SAN FRANCISCO -- While answering a reporter's question after Sunday's game, Tim Hudson looked up from his corner locker stall and scanned across the Giants clubhouse. Two-thirds of the way across the room, the Giants' main cause for optimism zipped his jeans and tossed on a neon polo shirt.
"Having that guy in center field is going to make a world of difference for us," Hudson said. "We just got to get him healthy."
Hudson was glancing at Angel Pagan. Pagan wasn't asked any questions following the Giants' 4-0 loss to the Reds; the hopeful solution to the struggling team's problems exited quietly. His teammates and manager yearn for an emphatic return to the top of the lineup Tuesday from their catalyst, who's been sidelined with a lower back strain since June 14.
The Giants lost Pagan to a torn hamstring last June and never recovered. This year's woefulness in his absence has been deja vu, and that continued Sunday.
The Giants' offense was almost as imaginary as the famed characters who were celebrated as part of Sunday's Pixar Day at AT&T Park. Their three-hit performance against Homer Bailey was just the latest disappointing performance in what's been a shockingly dismal June. Bailey, who pitched his second career no-hitter vs. the Giants last season, threatened to repeat the feat Sunday until Buster Posey rapped a single with two outs in the seventh.
After a three-game sweep of the Mets on June 8, the Giants sat atop the Major Leagues with a 42-21 record and held a 9 1/2-game lead on the Dodgers in the National League West. That evening, manager Bruce Bochy said he had "nothing to complain about." Three lengthy weeks later, a 4-15 record since has the veteran manager clinging to his team's formerly dominant ways after being dealt a four-game sweep by the Reds. Oh, and the Dodgers spanked the Cardinals, so the two rivals are tied atop the division.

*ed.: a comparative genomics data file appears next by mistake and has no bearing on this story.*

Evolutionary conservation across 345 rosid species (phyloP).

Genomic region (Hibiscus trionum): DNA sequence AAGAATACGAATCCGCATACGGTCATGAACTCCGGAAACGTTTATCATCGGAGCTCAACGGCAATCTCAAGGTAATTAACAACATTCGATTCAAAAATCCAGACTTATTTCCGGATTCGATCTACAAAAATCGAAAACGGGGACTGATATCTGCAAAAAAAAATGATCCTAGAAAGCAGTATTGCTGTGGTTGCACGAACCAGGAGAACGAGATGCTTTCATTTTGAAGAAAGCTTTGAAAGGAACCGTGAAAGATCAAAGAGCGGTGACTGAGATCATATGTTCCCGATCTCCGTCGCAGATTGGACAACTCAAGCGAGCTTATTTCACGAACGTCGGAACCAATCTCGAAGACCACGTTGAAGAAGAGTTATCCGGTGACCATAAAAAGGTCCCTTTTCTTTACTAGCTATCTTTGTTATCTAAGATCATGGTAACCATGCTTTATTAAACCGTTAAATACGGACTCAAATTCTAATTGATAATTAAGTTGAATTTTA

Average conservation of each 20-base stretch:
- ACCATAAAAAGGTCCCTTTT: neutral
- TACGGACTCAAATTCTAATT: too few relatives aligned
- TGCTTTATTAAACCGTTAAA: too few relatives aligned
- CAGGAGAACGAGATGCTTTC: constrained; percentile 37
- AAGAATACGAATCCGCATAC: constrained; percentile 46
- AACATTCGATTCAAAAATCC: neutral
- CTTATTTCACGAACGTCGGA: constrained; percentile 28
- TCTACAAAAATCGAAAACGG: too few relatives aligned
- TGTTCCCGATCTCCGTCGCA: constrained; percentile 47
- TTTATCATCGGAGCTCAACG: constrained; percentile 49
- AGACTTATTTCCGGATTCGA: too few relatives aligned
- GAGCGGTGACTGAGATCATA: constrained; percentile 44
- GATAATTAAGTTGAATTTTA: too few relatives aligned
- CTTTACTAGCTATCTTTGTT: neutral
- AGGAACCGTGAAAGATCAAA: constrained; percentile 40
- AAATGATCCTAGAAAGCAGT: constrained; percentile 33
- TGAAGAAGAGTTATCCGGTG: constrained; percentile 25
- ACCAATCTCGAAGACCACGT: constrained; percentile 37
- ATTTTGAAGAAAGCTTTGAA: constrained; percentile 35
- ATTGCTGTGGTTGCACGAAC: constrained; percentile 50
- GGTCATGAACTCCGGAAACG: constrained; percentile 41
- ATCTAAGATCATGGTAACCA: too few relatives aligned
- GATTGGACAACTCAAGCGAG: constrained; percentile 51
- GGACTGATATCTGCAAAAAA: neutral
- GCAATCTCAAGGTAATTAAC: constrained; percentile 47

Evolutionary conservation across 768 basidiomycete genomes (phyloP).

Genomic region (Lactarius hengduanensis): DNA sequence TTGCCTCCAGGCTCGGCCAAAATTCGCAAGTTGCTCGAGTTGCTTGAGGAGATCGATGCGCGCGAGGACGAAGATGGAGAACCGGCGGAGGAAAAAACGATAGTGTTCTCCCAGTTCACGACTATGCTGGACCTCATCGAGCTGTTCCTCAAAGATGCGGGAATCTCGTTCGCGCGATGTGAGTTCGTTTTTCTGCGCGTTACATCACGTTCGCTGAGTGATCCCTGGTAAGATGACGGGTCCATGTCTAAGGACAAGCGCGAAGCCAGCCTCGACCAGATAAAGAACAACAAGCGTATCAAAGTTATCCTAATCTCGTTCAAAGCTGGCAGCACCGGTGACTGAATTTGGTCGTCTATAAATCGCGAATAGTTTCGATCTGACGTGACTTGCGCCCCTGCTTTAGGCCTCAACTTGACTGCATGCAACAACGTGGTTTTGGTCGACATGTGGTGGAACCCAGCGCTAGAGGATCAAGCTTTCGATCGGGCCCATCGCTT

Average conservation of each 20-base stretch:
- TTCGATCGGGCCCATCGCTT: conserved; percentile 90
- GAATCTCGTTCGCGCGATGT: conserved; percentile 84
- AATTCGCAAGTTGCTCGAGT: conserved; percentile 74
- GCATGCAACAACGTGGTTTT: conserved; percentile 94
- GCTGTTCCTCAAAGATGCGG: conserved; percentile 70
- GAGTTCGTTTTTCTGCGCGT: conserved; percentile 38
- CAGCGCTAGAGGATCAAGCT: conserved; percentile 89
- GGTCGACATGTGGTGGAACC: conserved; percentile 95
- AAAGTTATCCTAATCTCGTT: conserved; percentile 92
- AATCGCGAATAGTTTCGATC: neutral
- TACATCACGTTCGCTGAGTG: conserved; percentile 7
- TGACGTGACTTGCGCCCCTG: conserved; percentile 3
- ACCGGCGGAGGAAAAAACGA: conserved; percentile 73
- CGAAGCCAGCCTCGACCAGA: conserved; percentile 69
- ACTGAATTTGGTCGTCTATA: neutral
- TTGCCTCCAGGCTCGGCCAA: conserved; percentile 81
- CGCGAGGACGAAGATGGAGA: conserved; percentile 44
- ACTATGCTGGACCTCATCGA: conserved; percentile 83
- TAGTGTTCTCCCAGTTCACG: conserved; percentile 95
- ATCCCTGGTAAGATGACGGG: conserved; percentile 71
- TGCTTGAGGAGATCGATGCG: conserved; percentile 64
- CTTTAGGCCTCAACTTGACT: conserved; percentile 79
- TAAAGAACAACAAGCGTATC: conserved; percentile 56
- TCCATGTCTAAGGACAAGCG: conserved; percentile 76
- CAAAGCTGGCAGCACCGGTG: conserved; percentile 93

"It's really unbelievable," Bochy said. "If you look at what's happened the last two weeks, you'd think we were 15 games back -- that's why we have to look at the big picture of where we're at, and not what's happened.
"We had that magic going early. We can't let these two weeks, whatever it's been, define who we are. We got to keep remembering how good we were and it can happen again. This offense will come around. We'll get a full deck here pretty soon, and that's going to help."
For the second consecutive game, the Giants wasted a wonderful bounce-back outing from their starter. Hudson's sinker once again sank as he induced 15 ground-ball outs and struck out six in eight-plus innings of two-run ball.
The Giants have scored 12 runs in their last seven games. Two-out hits -- once plentiful for the Giants -- have become a rare species. They struggle to reach base, but they've struggled even more to capitalize once on base, having gone 5-for-39 with runners in scoring position through this homestand's first seven games.
Entering Sunday, they were third in the NL with 77 home runs, but had hit just eight in their last 20 games and seven in their last 17 home games. Team leader Michael Morse (13 homers) hasn't homered since June 5 at Cincinnati and hasn't blasted one at AT&T Park since May 15. The power outage has helped expedite the timetable for Brandon Belt's return. The first baseman hit nine home runs in 35 games before breaking his left thumb May 9.
"We got them at the right time, I think. That's a really good team. It's still a playoff team in my opinion," Cincinnati left fielder Skip Schumaker said. "They're far from over over there. They have too good of a team. I'm just happy to get out of here while they were struggling a little bit."
Prior to this weekend, the Giants had never been swept in a four-game series at AT&T Park and hadn't been dealt a sweep of at least four games in San Francisco since the Pirates broke out the brooms in a September 1996 five-game set. Their latest four losses dropped them to 2-12 in their last 14 home games.
"We ran into as hot of a team as there is in baseball, and we're really as cold as any team in baseball with the bats," Bochy said. "We've got to be thankful that we're still in a good position and be grateful for the start we had."
Said Hudson: "Somebody needs to pay. We need to beat the brakes off somebody one day, maybe that'll get us going."
Ryan Hood is an associate reporter for MLB.com. Follow him on Twitter @ryanhood19. This story was not subject to the approval of Major League Baseball or its clubs.